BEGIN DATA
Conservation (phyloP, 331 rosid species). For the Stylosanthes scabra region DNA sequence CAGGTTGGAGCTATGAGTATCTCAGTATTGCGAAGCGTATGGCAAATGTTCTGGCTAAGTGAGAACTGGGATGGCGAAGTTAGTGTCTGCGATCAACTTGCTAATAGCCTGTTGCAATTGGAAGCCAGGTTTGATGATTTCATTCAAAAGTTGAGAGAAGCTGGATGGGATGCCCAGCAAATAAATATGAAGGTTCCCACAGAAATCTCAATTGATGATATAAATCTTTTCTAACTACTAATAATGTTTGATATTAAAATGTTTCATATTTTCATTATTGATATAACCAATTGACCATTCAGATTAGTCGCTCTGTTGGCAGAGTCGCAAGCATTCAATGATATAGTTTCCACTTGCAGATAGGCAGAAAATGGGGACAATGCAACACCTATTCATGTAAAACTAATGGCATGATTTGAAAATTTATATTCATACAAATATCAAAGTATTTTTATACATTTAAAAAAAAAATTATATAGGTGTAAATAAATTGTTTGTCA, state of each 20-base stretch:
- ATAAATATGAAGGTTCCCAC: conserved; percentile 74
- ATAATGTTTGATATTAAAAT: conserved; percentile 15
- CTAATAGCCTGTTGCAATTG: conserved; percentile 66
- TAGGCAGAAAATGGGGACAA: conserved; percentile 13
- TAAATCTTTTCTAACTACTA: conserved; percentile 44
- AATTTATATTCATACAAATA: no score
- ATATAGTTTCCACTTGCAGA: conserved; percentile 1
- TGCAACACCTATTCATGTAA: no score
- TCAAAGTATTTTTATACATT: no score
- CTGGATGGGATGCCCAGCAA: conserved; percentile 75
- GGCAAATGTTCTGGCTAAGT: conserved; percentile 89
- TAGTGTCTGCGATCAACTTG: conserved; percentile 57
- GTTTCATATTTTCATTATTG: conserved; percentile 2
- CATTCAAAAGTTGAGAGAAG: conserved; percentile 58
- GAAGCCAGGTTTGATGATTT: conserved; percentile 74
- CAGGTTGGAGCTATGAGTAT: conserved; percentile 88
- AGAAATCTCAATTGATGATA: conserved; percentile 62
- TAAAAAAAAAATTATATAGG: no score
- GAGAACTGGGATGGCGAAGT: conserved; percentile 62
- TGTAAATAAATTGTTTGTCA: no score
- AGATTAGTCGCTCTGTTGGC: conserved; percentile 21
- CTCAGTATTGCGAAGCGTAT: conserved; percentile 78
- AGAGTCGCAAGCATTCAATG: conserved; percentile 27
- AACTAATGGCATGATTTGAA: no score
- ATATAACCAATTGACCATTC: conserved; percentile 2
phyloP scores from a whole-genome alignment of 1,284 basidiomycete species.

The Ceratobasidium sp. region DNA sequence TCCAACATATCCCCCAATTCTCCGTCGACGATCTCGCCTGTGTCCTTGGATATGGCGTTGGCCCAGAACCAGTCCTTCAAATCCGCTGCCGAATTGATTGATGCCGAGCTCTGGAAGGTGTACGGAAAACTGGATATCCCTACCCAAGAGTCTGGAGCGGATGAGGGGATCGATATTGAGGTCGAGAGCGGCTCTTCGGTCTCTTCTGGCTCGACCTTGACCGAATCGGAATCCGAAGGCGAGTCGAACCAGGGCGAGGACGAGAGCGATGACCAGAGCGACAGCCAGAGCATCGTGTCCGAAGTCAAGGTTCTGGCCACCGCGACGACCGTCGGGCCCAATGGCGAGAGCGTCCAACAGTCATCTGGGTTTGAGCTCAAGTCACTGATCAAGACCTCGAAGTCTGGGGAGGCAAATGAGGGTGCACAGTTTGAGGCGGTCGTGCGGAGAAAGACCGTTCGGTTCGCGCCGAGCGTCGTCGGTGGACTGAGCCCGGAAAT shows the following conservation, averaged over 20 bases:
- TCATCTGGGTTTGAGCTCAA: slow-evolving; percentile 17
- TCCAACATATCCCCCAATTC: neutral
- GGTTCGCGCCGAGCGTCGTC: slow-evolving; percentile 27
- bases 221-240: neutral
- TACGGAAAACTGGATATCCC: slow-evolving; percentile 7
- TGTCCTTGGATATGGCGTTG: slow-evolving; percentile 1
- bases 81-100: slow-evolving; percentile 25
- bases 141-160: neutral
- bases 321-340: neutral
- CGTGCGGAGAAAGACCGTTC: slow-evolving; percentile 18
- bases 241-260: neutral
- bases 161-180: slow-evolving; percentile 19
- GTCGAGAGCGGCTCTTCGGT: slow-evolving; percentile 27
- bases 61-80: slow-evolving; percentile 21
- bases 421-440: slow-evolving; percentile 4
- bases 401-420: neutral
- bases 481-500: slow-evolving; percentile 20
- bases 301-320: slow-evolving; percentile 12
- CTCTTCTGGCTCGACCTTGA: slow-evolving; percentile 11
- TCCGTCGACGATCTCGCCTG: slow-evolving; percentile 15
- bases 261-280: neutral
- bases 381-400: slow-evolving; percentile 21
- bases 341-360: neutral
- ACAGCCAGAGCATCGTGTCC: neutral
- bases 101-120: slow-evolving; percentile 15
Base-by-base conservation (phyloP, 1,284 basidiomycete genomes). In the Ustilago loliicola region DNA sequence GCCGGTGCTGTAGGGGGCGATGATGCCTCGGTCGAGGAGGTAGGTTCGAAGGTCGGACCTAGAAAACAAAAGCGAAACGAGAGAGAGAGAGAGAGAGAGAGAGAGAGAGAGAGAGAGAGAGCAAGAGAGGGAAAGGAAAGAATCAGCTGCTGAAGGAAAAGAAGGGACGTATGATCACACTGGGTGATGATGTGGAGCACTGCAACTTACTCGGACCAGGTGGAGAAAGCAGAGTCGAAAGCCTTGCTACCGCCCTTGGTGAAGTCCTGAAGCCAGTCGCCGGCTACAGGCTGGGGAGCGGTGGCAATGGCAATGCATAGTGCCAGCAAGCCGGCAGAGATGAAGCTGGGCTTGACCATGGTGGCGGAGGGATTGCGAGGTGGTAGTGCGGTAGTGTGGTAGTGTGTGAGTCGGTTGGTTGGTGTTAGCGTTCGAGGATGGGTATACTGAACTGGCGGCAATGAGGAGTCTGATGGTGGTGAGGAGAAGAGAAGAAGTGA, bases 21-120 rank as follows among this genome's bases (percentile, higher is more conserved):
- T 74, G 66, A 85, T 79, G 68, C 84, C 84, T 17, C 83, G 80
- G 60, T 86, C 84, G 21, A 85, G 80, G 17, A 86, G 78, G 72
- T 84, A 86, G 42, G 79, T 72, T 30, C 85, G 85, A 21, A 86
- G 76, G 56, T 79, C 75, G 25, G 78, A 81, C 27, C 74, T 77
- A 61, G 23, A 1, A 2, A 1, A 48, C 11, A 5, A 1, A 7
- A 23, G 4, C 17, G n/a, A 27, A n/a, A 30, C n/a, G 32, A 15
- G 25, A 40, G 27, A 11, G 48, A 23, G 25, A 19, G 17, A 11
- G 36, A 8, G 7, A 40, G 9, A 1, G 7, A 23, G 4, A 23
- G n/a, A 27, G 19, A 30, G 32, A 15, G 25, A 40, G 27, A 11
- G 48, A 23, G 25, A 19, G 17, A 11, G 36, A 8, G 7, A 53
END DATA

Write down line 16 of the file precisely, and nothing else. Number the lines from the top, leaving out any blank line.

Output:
- GAAGCCAGGTTTGATGATTT: conserved; percentile 74